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Cafe Tacuba 

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After three long years, Latin America's best rock band has finally released a new record--an EP containing four covers of tunes by the defunct underground Chilean rock band Los Tres. That's hardly what Cafe Tacuba's fans have been waiting for, but they should know by now how slow the Mexico City quartet is to record: prior to the epic double CD Reves/Yo soy (Warner Brothers, 1999) the band's last original material dates back to 1994, when they released the classic Re. The band admits that the new Vale callampa, its MCA debut, is largely a device to keep its name in circulation until a new album is released next spring. But this disc is no throwaway--these catchy tunes demonstrate how shameful it is that the four albums Los Tres released in the 90s are virtually impossible to find in this country. Cafe Tacuba made its reputation by mixing experimental pop and alt rock with regional Mexican styles; along the way they've refused to cater to the Anglo world, singing exclusively in Spanish. But the quartet--bassist Quique Rangel, guitarist Joselo Rangel, keyboardist/rhythm programmer Emmanuel DeReal, and singer Ruben Albarran, who changes his moniker for every release and goes by the name Rita Cantalagua on the EP--plays it relatively straight on Vale callampa: the structures of these beautifully moody songs are largely left intact, tweaked only slightly by Albarran's eccentric, exaggerated delivery and some abstract electronic touches. In October Los Tres singer Alvaro Enriquez joined the band to perform the gorgeous ballad "Olor a Gas" on MTV's Latin Video Music Awards, and Albarran looked like he was living out a fantasy, prancing around in a wrestling mask with a small red Mohawk. I hope that for these rare shows--two of only four U.S. dates this year--the band will debut some new material from its ongoing sessions, which have been helmed by producers such as longtime collaborator Gustavo Santaolalla, Dan the Automator, and Mercury Rev's Dave Fridmann. Tuesday and Wednesday, November 26 and 27, 9 PM, House of Blues, 329 N. Dearborn; 312-923-2000 or 312-559-1212.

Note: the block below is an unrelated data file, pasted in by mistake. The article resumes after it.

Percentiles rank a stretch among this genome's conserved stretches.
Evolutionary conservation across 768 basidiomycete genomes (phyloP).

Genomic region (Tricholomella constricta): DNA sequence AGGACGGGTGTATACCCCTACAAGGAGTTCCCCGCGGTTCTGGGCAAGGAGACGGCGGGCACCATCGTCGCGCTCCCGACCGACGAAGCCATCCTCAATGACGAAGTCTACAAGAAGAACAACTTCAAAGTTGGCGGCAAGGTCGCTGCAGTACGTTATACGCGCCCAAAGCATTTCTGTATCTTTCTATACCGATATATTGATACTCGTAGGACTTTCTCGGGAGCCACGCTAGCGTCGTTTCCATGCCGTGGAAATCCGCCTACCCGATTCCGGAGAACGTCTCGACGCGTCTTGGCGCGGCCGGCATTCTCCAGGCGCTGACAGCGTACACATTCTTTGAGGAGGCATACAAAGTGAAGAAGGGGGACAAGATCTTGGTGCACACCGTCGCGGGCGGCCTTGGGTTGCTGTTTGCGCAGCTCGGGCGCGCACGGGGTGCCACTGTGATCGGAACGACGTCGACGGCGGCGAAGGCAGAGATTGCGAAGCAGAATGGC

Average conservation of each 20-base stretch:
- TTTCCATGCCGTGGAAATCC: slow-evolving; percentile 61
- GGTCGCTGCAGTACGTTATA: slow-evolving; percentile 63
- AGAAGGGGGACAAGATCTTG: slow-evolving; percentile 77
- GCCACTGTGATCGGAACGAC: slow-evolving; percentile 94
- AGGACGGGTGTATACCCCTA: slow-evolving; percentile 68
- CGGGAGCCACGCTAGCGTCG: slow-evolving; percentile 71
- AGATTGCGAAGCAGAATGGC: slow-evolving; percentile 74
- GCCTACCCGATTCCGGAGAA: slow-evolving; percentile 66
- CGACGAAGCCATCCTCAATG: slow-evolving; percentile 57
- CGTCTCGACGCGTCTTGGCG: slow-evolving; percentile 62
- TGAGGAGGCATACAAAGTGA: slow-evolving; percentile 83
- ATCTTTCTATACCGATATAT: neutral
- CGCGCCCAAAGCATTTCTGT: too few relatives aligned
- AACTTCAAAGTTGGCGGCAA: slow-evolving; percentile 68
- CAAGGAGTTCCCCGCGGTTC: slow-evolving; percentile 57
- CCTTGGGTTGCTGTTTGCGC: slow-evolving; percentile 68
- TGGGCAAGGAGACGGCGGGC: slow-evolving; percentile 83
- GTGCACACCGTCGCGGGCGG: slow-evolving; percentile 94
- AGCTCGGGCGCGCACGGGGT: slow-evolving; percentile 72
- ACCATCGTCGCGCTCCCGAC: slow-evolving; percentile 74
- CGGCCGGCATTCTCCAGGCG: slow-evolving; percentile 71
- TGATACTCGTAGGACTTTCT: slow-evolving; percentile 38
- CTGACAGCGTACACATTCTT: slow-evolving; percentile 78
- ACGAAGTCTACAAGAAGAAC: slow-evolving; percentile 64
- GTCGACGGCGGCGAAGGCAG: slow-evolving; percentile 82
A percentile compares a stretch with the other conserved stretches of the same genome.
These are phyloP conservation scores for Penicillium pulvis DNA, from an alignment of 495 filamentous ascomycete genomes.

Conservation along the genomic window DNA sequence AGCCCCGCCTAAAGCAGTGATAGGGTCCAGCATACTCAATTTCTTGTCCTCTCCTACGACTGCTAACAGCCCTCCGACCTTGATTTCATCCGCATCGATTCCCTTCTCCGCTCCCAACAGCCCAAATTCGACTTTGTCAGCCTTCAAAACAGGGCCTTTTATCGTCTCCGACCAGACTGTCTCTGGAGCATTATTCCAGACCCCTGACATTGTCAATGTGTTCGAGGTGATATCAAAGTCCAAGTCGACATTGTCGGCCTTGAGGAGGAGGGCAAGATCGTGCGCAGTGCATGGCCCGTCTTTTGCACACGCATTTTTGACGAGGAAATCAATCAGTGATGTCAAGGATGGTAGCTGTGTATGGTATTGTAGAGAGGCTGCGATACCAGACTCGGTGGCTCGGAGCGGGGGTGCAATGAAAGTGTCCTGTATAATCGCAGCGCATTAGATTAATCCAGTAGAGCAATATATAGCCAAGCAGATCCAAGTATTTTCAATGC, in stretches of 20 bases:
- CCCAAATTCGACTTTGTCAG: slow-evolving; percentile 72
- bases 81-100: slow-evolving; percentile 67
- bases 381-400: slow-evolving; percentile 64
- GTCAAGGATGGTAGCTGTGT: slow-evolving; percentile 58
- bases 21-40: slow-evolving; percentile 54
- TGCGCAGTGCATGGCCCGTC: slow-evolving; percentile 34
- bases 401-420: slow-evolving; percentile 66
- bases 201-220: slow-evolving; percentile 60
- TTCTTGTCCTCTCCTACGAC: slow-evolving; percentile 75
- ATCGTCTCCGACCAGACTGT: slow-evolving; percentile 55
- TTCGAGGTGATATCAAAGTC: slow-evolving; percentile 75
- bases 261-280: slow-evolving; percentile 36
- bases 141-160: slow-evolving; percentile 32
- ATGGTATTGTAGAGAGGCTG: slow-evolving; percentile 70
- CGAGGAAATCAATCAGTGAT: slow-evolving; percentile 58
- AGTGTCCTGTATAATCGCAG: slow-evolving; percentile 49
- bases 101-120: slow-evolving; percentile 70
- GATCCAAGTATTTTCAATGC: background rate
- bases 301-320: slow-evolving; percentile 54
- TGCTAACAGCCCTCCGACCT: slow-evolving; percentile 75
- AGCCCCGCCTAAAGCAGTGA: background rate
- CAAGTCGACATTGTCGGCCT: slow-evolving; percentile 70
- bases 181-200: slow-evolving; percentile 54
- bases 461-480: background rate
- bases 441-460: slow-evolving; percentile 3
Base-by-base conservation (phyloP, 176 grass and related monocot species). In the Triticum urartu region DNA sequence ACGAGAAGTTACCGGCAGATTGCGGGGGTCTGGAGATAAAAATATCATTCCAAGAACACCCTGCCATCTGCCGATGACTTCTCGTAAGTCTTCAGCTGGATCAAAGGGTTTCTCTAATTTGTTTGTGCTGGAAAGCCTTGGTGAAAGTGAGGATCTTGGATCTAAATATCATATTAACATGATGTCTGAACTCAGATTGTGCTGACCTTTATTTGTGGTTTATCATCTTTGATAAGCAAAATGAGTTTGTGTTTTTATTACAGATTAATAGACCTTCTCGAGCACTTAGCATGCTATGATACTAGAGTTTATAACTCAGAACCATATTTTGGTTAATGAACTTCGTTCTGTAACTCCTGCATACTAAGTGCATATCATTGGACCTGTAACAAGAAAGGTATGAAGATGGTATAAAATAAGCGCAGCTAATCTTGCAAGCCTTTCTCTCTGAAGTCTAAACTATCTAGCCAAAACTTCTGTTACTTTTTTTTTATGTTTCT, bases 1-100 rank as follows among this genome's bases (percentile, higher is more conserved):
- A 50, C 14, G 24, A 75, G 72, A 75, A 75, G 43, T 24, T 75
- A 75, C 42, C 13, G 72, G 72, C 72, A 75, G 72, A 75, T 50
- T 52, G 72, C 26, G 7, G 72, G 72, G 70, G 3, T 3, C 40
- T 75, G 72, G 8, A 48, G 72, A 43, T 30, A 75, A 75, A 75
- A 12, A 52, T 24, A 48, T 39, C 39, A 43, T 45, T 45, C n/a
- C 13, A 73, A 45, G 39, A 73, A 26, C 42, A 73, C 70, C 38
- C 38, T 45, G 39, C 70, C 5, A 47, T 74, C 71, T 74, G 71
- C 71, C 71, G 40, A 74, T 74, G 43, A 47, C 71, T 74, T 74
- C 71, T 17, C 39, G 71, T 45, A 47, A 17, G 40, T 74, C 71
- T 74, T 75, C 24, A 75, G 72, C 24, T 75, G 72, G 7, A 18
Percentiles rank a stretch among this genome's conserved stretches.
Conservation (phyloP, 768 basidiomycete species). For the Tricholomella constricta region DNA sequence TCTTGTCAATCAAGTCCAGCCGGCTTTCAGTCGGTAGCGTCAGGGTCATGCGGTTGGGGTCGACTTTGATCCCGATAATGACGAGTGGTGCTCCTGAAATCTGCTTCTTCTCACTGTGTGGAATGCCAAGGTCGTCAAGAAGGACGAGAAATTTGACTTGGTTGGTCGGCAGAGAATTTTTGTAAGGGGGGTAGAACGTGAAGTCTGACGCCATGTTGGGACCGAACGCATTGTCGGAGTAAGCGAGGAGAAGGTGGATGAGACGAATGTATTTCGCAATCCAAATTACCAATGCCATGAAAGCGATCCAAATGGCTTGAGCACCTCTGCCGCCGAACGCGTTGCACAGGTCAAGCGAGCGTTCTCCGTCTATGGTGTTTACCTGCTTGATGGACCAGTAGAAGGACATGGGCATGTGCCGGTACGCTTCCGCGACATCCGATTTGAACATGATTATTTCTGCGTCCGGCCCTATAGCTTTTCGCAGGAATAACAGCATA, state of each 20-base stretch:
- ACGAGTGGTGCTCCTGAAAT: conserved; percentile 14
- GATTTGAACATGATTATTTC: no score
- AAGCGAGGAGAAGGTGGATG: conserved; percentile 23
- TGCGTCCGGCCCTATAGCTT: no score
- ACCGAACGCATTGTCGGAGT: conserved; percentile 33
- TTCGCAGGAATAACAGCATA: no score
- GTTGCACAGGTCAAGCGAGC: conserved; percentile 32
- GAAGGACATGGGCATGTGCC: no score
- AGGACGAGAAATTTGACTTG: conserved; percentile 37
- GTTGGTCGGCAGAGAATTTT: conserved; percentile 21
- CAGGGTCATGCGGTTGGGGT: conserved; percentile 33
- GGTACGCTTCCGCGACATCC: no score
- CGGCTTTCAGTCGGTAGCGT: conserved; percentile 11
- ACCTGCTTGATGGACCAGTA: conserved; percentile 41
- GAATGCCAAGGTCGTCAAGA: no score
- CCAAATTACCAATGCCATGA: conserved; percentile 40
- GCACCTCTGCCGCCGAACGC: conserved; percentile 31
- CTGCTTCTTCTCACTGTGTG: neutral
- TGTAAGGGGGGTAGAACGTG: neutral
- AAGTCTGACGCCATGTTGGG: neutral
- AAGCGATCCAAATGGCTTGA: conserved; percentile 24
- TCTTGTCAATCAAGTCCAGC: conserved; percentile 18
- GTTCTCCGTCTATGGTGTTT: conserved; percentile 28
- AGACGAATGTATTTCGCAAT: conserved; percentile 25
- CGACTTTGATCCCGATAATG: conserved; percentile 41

Art accompanying story in printed newspaper (not available in this archive): photo/Gonzalo Morales.

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